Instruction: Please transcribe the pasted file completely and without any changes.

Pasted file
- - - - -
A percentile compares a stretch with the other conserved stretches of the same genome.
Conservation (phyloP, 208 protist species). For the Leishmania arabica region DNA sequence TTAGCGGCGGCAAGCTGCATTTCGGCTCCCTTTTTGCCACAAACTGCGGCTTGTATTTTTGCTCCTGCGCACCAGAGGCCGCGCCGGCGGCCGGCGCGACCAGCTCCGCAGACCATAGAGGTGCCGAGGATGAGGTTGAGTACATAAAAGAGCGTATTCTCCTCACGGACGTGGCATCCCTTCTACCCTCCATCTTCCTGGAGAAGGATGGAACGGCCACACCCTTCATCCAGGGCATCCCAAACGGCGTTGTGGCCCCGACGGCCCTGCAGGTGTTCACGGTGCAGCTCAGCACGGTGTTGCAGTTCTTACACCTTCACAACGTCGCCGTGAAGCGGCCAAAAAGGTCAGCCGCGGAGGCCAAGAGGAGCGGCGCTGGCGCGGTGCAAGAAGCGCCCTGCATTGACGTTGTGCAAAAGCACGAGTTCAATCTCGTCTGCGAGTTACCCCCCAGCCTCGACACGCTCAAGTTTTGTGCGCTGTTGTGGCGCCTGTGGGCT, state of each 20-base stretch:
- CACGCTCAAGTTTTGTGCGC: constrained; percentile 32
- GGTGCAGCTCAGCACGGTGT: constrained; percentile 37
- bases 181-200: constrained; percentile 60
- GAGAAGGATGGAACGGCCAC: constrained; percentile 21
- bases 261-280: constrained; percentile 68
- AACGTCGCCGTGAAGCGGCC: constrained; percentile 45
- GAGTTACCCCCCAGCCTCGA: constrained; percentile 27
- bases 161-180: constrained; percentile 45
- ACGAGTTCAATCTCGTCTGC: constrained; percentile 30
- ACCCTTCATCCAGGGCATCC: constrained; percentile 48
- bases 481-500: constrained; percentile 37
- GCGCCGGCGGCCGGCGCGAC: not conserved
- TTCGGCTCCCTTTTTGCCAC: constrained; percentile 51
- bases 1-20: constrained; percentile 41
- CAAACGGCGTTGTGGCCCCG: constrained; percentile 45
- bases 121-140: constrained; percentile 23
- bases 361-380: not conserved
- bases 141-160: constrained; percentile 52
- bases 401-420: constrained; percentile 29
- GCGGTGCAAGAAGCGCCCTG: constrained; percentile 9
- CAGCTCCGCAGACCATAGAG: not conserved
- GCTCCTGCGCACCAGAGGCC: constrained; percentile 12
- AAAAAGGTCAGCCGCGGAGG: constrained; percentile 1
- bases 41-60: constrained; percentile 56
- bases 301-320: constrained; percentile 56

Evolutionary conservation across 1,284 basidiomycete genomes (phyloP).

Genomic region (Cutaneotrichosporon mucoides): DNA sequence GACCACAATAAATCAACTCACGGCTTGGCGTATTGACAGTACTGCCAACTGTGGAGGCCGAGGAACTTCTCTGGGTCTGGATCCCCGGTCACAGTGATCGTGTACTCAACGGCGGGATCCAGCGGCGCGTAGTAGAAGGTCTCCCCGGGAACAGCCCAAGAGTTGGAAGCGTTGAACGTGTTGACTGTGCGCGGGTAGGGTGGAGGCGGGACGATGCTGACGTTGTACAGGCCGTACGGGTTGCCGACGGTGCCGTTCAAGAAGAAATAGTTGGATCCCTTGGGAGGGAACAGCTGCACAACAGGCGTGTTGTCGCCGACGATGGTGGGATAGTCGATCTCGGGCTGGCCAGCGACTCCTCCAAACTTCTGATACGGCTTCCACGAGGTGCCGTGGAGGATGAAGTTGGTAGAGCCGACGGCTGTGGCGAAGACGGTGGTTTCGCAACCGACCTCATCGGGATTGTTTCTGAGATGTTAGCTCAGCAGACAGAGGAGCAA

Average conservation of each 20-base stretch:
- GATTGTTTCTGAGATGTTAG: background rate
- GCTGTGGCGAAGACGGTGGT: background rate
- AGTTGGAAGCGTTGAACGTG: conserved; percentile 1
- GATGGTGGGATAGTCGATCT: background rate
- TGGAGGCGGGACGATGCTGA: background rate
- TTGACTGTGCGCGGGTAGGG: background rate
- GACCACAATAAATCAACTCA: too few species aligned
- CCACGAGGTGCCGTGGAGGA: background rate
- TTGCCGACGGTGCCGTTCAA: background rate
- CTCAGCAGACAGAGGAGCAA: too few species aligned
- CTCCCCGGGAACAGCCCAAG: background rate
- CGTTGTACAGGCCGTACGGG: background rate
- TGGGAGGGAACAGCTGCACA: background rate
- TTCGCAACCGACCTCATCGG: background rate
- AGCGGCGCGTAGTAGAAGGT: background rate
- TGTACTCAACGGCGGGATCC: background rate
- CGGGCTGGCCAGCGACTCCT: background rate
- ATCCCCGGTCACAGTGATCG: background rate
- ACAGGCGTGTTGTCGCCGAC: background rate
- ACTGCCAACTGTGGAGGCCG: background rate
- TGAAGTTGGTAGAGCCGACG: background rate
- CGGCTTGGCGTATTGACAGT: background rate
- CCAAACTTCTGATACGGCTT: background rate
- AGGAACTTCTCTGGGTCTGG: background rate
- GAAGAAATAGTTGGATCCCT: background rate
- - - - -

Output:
A percentile compares a stretch with the other conserved stretches of the same genome.
Conservation (phyloP, 208 protist species). For the Leishmania arabica region DNA sequence TTAGCGGCGGCAAGCTGCATTTCGGCTCCCTTTTTGCCACAAACTGCGGCTTGTATTTTTGCTCCTGCGCACCAGAGGCCGCGCCGGCGGCCGGCGCGACCAGCTCCGCAGACCATAGAGGTGCCGAGGATGAGGTTGAGTACATAAAAGAGCGTATTCTCCTCACGGACGTGGCATCCCTTCTACCCTCCATCTTCCTGGAGAAGGATGGAACGGCCACACCCTTCATCCAGGGCATCCCAAACGGCGTTGTGGCCCCGACGGCCCTGCAGGTGTTCACGGTGCAGCTCAGCACGGTGTTGCAGTTCTTACACCTTCACAACGTCGCCGTGAAGCGGCCAAAAAGGTCAGCCGCGGAGGCCAAGAGGAGCGGCGCTGGCGCGGTGCAAGAAGCGCCCTGCATTGACGTTGTGCAAAAGCACGAGTTCAATCTCGTCTGCGAGTTACCCCCCAGCCTCGACACGCTCAAGTTTTGTGCGCTGTTGTGGCGCCTGTGGGCT, state of each 20-base stretch:
- CACGCTCAAGTTTTGTGCGC: constrained; percentile 32
- GGTGCAGCTCAGCACGGTGT: constrained; percentile 37
- bases 181-200: constrained; percentile 60
- GAGAAGGATGGAACGGCCAC: constrained; percentile 21
- bases 261-280: constrained; percentile 68
- AACGTCGCCGTGAAGCGGCC: constrained; percentile 45
- GAGTTACCCCCCAGCCTCGA: constrained; percentile 27
- bases 161-180: constrained; percentile 45
- ACGAGTTCAATCTCGTCTGC: constrained; percentile 30
- ACCCTTCATCCAGGGCATCC: constrained; percentile 48
- bases 481-500: constrained; percentile 37
- GCGCCGGCGGCCGGCGCGAC: not conserved
- TTCGGCTCCCTTTTTGCCAC: constrained; percentile 51
- bases 1-20: constrained; percentile 41
- CAAACGGCGTTGTGGCCCCG: constrained; percentile 45
- bases 121-140: constrained; percentile 23
- bases 361-380: not conserved
- bases 141-160: constrained; percentile 52
- bases 401-420: constrained; percentile 29
- GCGGTGCAAGAAGCGCCCTG: constrained; percentile 9
- CAGCTCCGCAGACCATAGAG: not conserved
- GCTCCTGCGCACCAGAGGCC: constrained; percentile 12
- AAAAAGGTCAGCCGCGGAGG: constrained; percentile 1
- bases 41-60: constrained; percentile 56
- bases 301-320: constrained; percentile 56

Evolutionary conservation across 1,284 basidiomycete genomes (phyloP).

Genomic region (Cutaneotrichosporon mucoides): DNA sequence GACCACAATAAATCAACTCACGGCTTGGCGTATTGACAGTACTGCCAACTGTGGAGGCCGAGGAACTTCTCTGGGTCTGGATCCCCGGTCACAGTGATCGTGTACTCAACGGCGGGATCCAGCGGCGCGTAGTAGAAGGTCTCCCCGGGAACAGCCCAAGAGTTGGAAGCGTTGAACGTGTTGACTGTGCGCGGGTAGGGTGGAGGCGGGACGATGCTGACGTTGTACAGGCCGTACGGGTTGCCGACGGTGCCGTTCAAGAAGAAATAGTTGGATCCCTTGGGAGGGAACAGCTGCACAACAGGCGTGTTGTCGCCGACGATGGTGGGATAGTCGATCTCGGGCTGGCCAGCGACTCCTCCAAACTTCTGATACGGCTTCCACGAGGTGCCGTGGAGGATGAAGTTGGTAGAGCCGACGGCTGTGGCGAAGACGGTGGTTTCGCAACCGACCTCATCGGGATTGTTTCTGAGATGTTAGCTCAGCAGACAGAGGAGCAA

Average conservation of each 20-base stretch:
- GATTGTTTCTGAGATGTTAG: background rate
- GCTGTGGCGAAGACGGTGGT: background rate
- AGTTGGAAGCGTTGAACGTG: conserved; percentile 1
- GATGGTGGGATAGTCGATCT: background rate
- TGGAGGCGGGACGATGCTGA: background rate
- TTGACTGTGCGCGGGTAGGG: background rate
- GACCACAATAAATCAACTCA: too few species aligned
- CCACGAGGTGCCGTGGAGGA: background rate
- TTGCCGACGGTGCCGTTCAA: background rate
- CTCAGCAGACAGAGGAGCAA: too few species aligned
- CTCCCCGGGAACAGCCCAAG: background rate
- CGTTGTACAGGCCGTACGGG: background rate
- TGGGAGGGAACAGCTGCACA: background rate
- TTCGCAACCGACCTCATCGG: background rate
- AGCGGCGCGTAGTAGAAGGT: background rate
- TGTACTCAACGGCGGGATCC: background rate
- CGGGCTGGCCAGCGACTCCT: background rate
- ATCCCCGGTCACAGTGATCG: background rate
- ACAGGCGTGTTGTCGCCGAC: background rate
- ACTGCCAACTGTGGAGGCCG: background rate
- TGAAGTTGGTAGAGCCGACG: background rate
- CGGCTTGGCGTATTGACAGT: background rate
- CCAAACTTCTGATACGGCTT: background rate
- AGGAACTTCTCTGGGTCTGG: background rate
- GAAGAAATAGTTGGATCCCT: background rate